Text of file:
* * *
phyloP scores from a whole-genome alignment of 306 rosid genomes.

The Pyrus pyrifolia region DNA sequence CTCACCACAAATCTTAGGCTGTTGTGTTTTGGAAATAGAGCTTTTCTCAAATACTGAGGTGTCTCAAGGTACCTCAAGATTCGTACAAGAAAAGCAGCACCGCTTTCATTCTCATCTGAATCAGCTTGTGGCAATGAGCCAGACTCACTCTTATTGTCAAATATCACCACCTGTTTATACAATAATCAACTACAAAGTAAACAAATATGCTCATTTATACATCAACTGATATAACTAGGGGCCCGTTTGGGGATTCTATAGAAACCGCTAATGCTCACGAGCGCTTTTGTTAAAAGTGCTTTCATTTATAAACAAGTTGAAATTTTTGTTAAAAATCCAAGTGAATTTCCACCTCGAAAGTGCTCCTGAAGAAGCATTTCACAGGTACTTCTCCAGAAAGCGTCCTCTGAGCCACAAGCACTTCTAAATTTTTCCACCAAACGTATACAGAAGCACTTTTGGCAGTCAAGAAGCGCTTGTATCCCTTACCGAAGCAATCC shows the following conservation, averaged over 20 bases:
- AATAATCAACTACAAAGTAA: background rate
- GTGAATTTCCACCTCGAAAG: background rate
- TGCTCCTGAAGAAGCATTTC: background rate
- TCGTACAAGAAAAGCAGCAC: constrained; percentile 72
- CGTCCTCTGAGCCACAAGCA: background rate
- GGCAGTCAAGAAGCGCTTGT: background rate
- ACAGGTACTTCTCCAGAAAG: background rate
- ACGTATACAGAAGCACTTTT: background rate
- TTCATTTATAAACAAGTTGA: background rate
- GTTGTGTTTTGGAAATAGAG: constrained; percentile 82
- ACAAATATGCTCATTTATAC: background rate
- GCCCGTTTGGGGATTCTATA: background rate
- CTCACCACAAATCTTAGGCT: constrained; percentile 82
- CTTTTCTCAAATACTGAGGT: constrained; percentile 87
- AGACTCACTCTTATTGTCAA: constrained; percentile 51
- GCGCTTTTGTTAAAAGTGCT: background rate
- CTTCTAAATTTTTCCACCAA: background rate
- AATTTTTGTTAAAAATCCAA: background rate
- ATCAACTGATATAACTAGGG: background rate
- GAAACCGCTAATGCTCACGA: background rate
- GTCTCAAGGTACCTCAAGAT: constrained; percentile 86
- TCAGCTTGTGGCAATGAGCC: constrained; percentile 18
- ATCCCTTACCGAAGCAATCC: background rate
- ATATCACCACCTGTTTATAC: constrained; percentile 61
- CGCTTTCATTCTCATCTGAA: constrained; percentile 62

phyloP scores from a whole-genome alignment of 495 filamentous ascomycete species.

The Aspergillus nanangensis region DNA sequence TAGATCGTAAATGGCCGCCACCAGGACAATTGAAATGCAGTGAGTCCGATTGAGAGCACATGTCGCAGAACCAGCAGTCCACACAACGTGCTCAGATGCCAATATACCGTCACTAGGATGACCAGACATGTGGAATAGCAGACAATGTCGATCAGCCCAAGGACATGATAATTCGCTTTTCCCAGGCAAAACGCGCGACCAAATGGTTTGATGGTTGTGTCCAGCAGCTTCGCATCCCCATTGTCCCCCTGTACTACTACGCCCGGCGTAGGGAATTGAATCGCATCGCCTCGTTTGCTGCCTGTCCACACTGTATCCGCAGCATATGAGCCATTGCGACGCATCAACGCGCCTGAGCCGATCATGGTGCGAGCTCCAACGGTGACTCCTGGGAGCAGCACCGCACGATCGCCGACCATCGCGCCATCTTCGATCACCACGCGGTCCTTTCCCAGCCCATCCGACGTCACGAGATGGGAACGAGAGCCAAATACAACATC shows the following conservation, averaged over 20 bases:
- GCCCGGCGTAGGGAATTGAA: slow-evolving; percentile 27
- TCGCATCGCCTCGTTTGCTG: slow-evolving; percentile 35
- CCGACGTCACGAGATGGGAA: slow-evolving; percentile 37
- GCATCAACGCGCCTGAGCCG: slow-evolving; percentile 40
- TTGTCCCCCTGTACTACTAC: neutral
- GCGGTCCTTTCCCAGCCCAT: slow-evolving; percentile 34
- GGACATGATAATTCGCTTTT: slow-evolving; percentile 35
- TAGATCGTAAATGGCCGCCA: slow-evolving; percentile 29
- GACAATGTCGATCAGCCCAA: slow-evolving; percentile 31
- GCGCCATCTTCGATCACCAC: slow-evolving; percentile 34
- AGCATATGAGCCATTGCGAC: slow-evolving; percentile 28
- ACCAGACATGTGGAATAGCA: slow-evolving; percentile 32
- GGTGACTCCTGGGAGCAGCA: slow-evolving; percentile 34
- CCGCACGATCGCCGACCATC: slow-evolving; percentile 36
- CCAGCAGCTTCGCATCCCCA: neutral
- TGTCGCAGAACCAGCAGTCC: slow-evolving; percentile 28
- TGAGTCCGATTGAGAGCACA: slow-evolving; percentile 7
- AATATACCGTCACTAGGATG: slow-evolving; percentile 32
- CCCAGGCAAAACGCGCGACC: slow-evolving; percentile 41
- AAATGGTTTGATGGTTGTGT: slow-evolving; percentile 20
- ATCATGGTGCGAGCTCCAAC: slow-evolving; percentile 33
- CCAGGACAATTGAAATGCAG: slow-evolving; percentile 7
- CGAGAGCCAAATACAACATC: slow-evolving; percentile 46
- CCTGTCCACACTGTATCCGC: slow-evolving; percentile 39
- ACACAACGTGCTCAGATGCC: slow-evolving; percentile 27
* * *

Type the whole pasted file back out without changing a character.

phyloP scores from a whole-genome alignment of 306 rosid genomes.

The Pyrus pyrifolia region DNA sequence CTCACCACAAATCTTAGGCTGTTGTGTTTTGGAAATAGAGCTTTTCTCAAATACTGAGGTGTCTCAAGGTACCTCAAGATTCGTACAAGAAAAGCAGCACCGCTTTCATTCTCATCTGAATCAGCTTGTGGCAATGAGCCAGACTCACTCTTATTGTCAAATATCACCACCTGTTTATACAATAATCAACTACAAAGTAAACAAATATGCTCATTTATACATCAACTGATATAACTAGGGGCCCGTTTGGGGATTCTATAGAAACCGCTAATGCTCACGAGCGCTTTTGTTAAAAGTGCTTTCATTTATAAACAAGTTGAAATTTTTGTTAAAAATCCAAGTGAATTTCCACCTCGAAAGTGCTCCTGAAGAAGCATTTCACAGGTACTTCTCCAGAAAGCGTCCTCTGAGCCACAAGCACTTCTAAATTTTTCCACCAAACGTATACAGAAGCACTTTTGGCAGTCAAGAAGCGCTTGTATCCCTTACCGAAGCAATCC shows the following conservation, averaged over 20 bases:
- AATAATCAACTACAAAGTAA: background rate
- GTGAATTTCCACCTCGAAAG: background rate
- TGCTCCTGAAGAAGCATTTC: background rate
- TCGTACAAGAAAAGCAGCAC: constrained; percentile 72
- CGTCCTCTGAGCCACAAGCA: background rate
- GGCAGTCAAGAAGCGCTTGT: background rate
- ACAGGTACTTCTCCAGAAAG: background rate
- ACGTATACAGAAGCACTTTT: background rate
- TTCATTTATAAACAAGTTGA: background rate
- GTTGTGTTTTGGAAATAGAG: constrained; percentile 82
- ACAAATATGCTCATTTATAC: background rate
- GCCCGTTTGGGGATTCTATA: background rate
- CTCACCACAAATCTTAGGCT: constrained; percentile 82
- CTTTTCTCAAATACTGAGGT: constrained; percentile 87
- AGACTCACTCTTATTGTCAA: constrained; percentile 51
- GCGCTTTTGTTAAAAGTGCT: background rate
- CTTCTAAATTTTTCCACCAA: background rate
- AATTTTTGTTAAAAATCCAA: background rate
- ATCAACTGATATAACTAGGG: background rate
- GAAACCGCTAATGCTCACGA: background rate
- GTCTCAAGGTACCTCAAGAT: constrained; percentile 86
- TCAGCTTGTGGCAATGAGCC: constrained; percentile 18
- ATCCCTTACCGAAGCAATCC: background rate
- ATATCACCACCTGTTTATAC: constrained; percentile 61
- CGCTTTCATTCTCATCTGAA: constrained; percentile 62

phyloP scores from a whole-genome alignment of 495 filamentous ascomycete species.

The Aspergillus nanangensis region DNA sequence TAGATCGTAAATGGCCGCCACCAGGACAATTGAAATGCAGTGAGTCCGATTGAGAGCACATGTCGCAGAACCAGCAGTCCACACAACGTGCTCAGATGCCAATATACCGTCACTAGGATGACCAGACATGTGGAATAGCAGACAATGTCGATCAGCCCAAGGACATGATAATTCGCTTTTCCCAGGCAAAACGCGCGACCAAATGGTTTGATGGTTGTGTCCAGCAGCTTCGCATCCCCATTGTCCCCCTGTACTACTACGCCCGGCGTAGGGAATTGAATCGCATCGCCTCGTTTGCTGCCTGTCCACACTGTATCCGCAGCATATGAGCCATTGCGACGCATCAACGCGCCTGAGCCGATCATGGTGCGAGCTCCAACGGTGACTCCTGGGAGCAGCACCGCACGATCGCCGACCATCGCGCCATCTTCGATCACCACGCGGTCCTTTCCCAGCCCATCCGACGTCACGAGATGGGAACGAGAGCCAAATACAACATC shows the following conservation, averaged over 20 bases:
- GCCCGGCGTAGGGAATTGAA: slow-evolving; percentile 27
- TCGCATCGCCTCGTTTGCTG: slow-evolving; percentile 35
- CCGACGTCACGAGATGGGAA: slow-evolving; percentile 37
- GCATCAACGCGCCTGAGCCG: slow-evolving; percentile 40
- TTGTCCCCCTGTACTACTAC: neutral
- GCGGTCCTTTCCCAGCCCAT: slow-evolving; percentile 34
- GGACATGATAATTCGCTTTT: slow-evolving; percentile 35
- TAGATCGTAAATGGCCGCCA: slow-evolving; percentile 29
- GACAATGTCGATCAGCCCAA: slow-evolving; percentile 31
- GCGCCATCTTCGATCACCAC: slow-evolving; percentile 34
- AGCATATGAGCCATTGCGAC: slow-evolving; percentile 28
- ACCAGACATGTGGAATAGCA: slow-evolving; percentile 32
- GGTGACTCCTGGGAGCAGCA: slow-evolving; percentile 34
- CCGCACGATCGCCGACCATC: slow-evolving; percentile 36
- CCAGCAGCTTCGCATCCCCA: neutral
- TGTCGCAGAACCAGCAGTCC: slow-evolving; percentile 28
- TGAGTCCGATTGAGAGCACA: slow-evolving; percentile 7
- AATATACCGTCACTAGGATG: slow-evolving; percentile 32
- CCCAGGCAAAACGCGCGACC: slow-evolving; percentile 41
- AAATGGTTTGATGGTTGTGT: slow-evolving; percentile 20
- ATCATGGTGCGAGCTCCAAC: slow-evolving; percentile 33
- CCAGGACAATTGAAATGCAG: slow-evolving; percentile 7
- CGAGAGCCAAATACAACATC: slow-evolving; percentile 46
- CCTGTCCACACTGTATCCGC: slow-evolving; percentile 39
- ACACAACGTGCTCAGATGCC: slow-evolving; percentile 27